MD Anderson, Yale New Haven Hospital, you name any major, respected non-profit hospital or medical center in America and the truth is that they are ripping off the most vulnerable of Americans -- the uninsured -- and, at the same time, doing their best to force Medicare and private health insurers to pay absurdly inflated prices for everything from warm blankets to blood tests to hospital managers making hundreds of thousands of dollars more than Barack Obama. Oh, and don't you dare ask the hospital billing department to see the Chargemaster. No, seriously, don't you dare!
This is an article that will require a good half hour -- or more -- to savor, but I'll include some best hits below:
Nonetheless, Sean was held for about 90 minutes in a reception area, she says, because the hospital could not confirm that the check had cleared. Sean was allowed to see the doctor only after he advanced MD Anderson $7,500 from his credit card. The hospital says there was nothing unusual about how Sean was kept waiting. According to MD Anderson communications manager Julie Penne, “Asking for advance payment for services is a common, if unfortunate, situation that confronts hospitals all over the United States.”But, wait, there's more:
The first of the 344 lines printed out across eight pages of his hospital bill — filled with indecipherable numerical codes and acronyms — seemed innocuous. But it set the tone for all that followed. It read, “1 ACETAMINOPHE TABS 325 MG.” The charge was only $1.50, but it was for a generic version of a Tylenol pill. You can buy 100 of them on Amazon for $1.49 even without a hospital’s purchasing power.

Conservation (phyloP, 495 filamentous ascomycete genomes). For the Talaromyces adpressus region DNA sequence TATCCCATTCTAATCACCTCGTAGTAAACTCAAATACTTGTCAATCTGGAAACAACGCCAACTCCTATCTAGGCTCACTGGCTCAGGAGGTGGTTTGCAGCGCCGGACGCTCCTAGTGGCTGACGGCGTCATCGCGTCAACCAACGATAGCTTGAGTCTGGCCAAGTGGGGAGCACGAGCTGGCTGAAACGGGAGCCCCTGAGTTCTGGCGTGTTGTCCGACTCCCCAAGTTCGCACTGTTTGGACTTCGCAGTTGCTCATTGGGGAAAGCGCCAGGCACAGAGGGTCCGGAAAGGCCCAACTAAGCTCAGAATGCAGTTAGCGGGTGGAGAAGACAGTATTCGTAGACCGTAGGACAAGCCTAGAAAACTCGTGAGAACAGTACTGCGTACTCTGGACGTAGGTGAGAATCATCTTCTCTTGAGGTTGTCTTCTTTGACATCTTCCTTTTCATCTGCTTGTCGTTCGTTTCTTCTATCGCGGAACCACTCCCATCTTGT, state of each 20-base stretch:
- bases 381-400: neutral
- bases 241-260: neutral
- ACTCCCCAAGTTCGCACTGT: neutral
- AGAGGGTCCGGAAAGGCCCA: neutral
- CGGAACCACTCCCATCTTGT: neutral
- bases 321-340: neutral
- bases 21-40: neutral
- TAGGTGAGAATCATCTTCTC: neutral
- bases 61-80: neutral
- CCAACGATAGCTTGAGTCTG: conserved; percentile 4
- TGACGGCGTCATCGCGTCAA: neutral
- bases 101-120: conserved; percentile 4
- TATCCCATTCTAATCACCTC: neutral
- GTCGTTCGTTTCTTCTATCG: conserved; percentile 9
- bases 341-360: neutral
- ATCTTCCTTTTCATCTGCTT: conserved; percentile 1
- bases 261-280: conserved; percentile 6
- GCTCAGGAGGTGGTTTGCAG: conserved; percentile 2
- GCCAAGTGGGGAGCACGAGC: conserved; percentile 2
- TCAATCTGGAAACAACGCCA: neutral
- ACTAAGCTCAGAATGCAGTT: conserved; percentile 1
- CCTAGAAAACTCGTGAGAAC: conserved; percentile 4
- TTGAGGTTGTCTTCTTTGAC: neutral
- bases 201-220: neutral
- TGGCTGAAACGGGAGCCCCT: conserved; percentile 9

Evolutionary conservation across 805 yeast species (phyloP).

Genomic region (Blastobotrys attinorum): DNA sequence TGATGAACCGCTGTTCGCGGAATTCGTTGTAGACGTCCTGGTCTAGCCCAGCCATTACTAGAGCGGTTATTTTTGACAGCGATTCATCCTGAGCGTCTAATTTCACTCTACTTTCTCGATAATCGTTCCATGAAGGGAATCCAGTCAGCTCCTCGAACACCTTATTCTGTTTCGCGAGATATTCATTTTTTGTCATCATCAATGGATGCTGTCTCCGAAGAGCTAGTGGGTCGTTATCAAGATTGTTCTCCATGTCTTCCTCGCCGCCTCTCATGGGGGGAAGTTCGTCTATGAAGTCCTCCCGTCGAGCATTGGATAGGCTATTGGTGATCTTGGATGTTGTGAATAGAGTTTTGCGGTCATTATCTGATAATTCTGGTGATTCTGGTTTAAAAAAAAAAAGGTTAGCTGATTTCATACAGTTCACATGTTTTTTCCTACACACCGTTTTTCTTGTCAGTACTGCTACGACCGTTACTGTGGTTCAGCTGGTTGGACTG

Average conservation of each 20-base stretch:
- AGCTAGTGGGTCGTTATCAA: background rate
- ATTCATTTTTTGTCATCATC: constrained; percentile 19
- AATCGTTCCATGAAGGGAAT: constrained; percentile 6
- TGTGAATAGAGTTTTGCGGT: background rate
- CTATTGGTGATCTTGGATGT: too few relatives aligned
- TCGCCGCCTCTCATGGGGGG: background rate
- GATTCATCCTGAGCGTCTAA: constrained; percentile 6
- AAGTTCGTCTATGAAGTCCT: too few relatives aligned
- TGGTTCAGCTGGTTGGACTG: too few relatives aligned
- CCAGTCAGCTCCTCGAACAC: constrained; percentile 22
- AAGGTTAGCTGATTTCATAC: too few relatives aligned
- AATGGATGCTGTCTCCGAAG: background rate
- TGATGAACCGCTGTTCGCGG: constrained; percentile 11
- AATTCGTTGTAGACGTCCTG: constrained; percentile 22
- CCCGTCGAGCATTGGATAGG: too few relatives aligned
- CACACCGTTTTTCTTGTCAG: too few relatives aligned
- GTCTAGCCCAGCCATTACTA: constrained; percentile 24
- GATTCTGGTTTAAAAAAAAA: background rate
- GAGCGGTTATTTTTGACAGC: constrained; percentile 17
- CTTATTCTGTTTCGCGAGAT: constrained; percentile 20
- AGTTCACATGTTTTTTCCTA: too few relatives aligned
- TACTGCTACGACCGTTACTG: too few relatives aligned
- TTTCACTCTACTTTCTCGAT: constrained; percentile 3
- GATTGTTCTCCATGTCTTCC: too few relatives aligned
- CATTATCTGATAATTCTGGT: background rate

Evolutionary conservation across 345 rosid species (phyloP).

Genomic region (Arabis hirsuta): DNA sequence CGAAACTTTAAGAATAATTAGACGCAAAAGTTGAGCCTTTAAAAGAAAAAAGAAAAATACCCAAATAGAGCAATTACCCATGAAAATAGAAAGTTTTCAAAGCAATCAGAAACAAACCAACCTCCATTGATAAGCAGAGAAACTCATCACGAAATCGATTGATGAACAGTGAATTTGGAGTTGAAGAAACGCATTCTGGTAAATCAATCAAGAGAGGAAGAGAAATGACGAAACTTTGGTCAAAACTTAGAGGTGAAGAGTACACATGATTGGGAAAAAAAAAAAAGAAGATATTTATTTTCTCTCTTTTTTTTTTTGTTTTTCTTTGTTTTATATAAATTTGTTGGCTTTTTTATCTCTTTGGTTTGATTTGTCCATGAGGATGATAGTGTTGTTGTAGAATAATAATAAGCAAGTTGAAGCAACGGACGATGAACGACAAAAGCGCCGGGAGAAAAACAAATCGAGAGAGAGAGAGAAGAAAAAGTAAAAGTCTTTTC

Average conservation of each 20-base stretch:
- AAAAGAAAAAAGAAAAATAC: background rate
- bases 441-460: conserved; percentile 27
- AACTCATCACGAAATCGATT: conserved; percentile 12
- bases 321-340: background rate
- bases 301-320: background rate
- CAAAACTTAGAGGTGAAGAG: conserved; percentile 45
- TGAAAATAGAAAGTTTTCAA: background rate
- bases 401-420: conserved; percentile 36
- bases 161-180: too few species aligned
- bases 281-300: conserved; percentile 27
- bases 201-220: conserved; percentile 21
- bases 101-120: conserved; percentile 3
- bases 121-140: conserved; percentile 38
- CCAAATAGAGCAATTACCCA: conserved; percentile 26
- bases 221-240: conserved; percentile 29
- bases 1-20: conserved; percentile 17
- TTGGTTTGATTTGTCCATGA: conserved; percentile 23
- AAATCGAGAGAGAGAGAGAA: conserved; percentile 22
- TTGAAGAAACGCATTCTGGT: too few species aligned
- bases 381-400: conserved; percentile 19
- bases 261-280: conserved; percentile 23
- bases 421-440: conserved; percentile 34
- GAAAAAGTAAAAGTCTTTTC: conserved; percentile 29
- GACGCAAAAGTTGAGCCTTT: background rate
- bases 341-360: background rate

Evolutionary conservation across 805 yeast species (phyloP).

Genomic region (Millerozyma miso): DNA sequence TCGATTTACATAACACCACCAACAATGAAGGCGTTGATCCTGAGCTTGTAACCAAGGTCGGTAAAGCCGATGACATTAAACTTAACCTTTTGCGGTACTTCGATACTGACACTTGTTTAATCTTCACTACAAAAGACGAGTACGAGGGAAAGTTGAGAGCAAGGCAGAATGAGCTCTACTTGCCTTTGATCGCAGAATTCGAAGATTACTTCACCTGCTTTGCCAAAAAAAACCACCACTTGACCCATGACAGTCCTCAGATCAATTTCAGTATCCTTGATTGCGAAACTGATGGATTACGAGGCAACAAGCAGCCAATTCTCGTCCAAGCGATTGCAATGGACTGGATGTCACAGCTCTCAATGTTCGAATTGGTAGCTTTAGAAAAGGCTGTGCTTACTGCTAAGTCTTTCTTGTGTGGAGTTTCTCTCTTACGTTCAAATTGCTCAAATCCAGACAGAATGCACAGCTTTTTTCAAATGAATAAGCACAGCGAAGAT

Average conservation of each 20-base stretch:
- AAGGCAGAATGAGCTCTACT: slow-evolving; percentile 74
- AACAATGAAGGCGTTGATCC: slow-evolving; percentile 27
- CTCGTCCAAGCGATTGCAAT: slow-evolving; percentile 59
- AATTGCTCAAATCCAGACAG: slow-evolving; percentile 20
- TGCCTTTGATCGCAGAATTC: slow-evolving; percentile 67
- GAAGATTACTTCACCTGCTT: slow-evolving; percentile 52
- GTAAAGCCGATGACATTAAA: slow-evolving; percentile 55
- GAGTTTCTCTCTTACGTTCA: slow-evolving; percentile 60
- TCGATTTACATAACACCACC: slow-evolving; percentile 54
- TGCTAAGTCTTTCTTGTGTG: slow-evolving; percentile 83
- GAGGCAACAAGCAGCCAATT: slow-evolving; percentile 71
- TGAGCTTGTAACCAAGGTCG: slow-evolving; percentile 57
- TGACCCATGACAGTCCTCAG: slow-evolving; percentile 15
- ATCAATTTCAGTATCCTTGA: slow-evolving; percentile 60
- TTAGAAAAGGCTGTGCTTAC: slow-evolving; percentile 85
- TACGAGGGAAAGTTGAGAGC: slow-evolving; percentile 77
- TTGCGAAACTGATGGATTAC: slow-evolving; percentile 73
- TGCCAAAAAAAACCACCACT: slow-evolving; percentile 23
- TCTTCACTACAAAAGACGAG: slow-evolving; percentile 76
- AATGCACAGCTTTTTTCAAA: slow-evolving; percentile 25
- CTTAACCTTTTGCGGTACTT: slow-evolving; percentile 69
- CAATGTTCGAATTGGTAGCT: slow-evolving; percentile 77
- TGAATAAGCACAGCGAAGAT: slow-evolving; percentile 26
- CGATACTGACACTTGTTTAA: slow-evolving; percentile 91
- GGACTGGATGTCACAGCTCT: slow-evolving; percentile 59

One night last summer at her home near Stamford, Conn., a 64-year-old former sales clerk whom I’ll call Janice S. felt chest pains. She was taken four miles by ambulance to the emergency room at Stamford Hospital, officially a nonprofit institution. After about three hours of tests and some brief encounters with a doctor, she was told she had indigestion and sent home. That was the good news.Yeah, about those mythical chargemasters?
The bad news was the bill: $995 for the ambulance ride, $3,000 for the doctors and $17,000 for the hospital — in sum, $21,000 for a false alarm.
Janice S. was also charged $157.61 for a CBC — the complete blood count that those of us who are ER aficionados remember George Clooney ordering several times a night. Medicare pays $11.02 for a CBC in Connecticut. Hospital finance people argue vehemently that Medicare doesn’t pay enough and that they lose as much as 10% on an average Medicare patient. But even if the Medicare price should be, say, 10% higher, it’s a long way from $11.02 plus 10% to $157.61.
The price is the problem. Stamford Hospital spokesman Scott Orstad told me that the $199.50 figure for the troponin test was taken from what he called the hospital’s chargemaster. The chargemaster, I learned, is every hospital’s internal price list. Decades ago it was a document the size of a phone book; now it’s a massive computer file, thousands of items long, maintained by every hospital.And, in the headline, I said I sort of feel sorry for health insurers. Well, yes and no. Health insurers are now spending thousands to orchestrate a 'Time for Affordability' campaign to wage war against high health care costs. But, why are costs so high? Because providers are consolidating and making it harder than ever for insurers to negotiate low rates for policyholders: